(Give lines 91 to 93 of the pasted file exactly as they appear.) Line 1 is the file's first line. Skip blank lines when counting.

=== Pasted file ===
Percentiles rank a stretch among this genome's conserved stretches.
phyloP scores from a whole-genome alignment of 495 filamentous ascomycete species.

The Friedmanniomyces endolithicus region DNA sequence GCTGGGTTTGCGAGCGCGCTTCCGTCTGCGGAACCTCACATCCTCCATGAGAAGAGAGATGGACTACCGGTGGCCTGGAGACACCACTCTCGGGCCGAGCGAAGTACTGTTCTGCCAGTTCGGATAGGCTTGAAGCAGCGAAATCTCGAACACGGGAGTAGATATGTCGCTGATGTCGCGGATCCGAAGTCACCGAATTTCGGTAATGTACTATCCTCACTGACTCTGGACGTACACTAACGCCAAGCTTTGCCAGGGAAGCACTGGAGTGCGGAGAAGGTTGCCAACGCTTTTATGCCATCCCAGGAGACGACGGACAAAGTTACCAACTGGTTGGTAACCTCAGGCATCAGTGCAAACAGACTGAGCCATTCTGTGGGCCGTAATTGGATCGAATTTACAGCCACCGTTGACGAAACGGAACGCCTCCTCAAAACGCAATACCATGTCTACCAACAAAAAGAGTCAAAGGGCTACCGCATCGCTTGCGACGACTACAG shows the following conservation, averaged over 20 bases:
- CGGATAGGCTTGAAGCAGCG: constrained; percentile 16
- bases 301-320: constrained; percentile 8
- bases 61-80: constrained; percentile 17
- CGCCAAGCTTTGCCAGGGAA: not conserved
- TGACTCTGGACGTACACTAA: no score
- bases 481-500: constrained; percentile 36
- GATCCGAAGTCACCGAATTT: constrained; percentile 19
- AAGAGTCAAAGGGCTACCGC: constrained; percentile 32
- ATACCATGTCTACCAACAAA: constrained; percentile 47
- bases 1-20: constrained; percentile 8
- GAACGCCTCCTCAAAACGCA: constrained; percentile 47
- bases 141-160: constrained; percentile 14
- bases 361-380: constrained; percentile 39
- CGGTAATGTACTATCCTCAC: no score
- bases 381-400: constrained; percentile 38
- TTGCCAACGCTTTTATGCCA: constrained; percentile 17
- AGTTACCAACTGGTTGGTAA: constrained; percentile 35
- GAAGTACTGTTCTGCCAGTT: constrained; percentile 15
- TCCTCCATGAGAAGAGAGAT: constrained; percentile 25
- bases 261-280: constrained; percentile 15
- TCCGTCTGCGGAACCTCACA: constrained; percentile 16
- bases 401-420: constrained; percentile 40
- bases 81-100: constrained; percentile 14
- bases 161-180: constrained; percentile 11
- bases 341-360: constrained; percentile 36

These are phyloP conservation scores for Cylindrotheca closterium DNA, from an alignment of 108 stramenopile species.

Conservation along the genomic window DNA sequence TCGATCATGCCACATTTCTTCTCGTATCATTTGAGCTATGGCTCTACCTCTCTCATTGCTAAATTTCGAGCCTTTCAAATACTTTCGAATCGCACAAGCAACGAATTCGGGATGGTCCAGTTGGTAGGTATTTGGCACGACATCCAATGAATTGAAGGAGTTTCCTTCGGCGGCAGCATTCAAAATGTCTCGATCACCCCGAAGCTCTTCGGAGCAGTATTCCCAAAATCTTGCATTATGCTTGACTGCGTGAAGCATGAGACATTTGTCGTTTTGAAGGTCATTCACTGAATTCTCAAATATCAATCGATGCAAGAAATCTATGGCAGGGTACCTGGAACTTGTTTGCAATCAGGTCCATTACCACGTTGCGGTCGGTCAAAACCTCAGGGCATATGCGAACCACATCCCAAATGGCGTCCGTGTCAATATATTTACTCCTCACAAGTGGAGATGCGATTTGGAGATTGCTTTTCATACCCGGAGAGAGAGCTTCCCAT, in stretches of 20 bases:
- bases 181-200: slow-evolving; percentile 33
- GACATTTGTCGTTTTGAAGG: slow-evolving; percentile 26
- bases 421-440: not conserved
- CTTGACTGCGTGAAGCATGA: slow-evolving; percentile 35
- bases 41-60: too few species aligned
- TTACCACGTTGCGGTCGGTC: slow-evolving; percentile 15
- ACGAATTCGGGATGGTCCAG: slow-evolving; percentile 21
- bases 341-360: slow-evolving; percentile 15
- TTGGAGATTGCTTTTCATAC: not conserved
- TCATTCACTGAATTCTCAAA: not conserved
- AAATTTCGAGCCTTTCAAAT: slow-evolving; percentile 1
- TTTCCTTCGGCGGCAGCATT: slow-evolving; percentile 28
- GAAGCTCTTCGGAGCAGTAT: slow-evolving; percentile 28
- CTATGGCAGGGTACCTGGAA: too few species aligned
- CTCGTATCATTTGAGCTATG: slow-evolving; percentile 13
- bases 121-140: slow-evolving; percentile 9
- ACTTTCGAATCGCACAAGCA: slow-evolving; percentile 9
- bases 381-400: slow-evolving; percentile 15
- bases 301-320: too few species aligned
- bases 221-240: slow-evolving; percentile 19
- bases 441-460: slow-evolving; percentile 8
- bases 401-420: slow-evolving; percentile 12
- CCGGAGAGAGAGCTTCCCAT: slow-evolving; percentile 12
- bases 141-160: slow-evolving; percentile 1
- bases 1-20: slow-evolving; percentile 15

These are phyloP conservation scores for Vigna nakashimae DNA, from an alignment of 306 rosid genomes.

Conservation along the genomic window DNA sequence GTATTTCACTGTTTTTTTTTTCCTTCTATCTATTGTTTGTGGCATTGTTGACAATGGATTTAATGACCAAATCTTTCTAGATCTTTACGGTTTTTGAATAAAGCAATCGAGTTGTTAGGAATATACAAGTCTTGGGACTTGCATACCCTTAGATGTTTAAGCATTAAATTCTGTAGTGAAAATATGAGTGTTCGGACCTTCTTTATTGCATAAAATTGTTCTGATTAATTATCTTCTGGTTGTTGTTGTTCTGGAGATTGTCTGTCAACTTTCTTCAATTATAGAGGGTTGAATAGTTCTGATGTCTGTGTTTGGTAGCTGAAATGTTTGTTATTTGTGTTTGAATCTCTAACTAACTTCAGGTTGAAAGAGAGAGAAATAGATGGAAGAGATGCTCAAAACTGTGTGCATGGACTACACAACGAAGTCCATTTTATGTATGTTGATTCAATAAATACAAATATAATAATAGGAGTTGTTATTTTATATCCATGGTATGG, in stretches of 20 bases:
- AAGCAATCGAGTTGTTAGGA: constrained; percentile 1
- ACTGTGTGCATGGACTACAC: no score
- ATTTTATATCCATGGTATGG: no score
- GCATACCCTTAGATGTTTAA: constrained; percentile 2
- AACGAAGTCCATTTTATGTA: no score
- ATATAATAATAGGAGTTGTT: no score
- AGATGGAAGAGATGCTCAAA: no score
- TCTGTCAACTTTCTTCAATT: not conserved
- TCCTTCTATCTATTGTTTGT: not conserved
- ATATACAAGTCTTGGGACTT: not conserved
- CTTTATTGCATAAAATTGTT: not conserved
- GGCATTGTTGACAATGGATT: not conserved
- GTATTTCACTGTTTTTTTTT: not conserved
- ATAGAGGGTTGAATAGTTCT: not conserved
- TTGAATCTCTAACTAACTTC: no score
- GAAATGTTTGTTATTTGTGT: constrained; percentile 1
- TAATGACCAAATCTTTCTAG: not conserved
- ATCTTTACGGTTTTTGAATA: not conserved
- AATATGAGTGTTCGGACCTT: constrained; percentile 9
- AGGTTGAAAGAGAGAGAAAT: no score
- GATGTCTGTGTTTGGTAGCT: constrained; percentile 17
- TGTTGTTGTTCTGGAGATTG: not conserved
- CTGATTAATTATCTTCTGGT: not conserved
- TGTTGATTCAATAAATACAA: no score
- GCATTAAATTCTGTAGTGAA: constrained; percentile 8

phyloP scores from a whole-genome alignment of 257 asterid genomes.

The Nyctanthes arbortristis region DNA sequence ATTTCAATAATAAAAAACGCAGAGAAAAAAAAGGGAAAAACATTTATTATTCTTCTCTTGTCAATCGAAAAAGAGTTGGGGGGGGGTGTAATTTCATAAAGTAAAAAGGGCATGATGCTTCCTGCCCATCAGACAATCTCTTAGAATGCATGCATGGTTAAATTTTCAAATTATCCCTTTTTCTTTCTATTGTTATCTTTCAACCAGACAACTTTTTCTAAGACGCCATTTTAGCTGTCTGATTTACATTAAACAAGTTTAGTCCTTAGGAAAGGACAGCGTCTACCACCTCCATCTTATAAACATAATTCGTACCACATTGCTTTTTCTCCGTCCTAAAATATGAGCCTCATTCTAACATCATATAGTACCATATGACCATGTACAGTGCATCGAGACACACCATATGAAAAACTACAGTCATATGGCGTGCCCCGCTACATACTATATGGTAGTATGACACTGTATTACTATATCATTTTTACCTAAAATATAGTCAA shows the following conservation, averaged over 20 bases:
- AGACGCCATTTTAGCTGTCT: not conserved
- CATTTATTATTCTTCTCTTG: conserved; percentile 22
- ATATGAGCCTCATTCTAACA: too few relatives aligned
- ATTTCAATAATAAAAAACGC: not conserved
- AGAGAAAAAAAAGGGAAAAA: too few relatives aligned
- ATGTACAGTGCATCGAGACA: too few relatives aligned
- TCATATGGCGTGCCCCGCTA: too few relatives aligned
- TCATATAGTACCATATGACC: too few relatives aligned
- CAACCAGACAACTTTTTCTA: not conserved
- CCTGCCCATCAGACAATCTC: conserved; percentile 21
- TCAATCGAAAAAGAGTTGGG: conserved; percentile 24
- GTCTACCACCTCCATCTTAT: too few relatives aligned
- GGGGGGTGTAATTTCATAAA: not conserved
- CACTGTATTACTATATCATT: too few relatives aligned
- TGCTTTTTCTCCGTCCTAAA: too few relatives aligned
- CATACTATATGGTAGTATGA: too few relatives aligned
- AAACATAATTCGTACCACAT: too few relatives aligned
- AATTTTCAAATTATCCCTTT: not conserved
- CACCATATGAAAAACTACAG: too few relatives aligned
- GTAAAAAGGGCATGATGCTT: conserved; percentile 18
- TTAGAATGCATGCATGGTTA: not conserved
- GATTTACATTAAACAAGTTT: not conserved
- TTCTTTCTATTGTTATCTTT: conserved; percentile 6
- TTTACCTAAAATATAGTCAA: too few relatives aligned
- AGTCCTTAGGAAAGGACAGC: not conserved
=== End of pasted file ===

- TCATATGGCGTGCCCCGCTA: too few relatives aligned
- TCATATAGTACCATATGACC: too few relatives aligned
- CAACCAGACAACTTTTTCTA: not conserved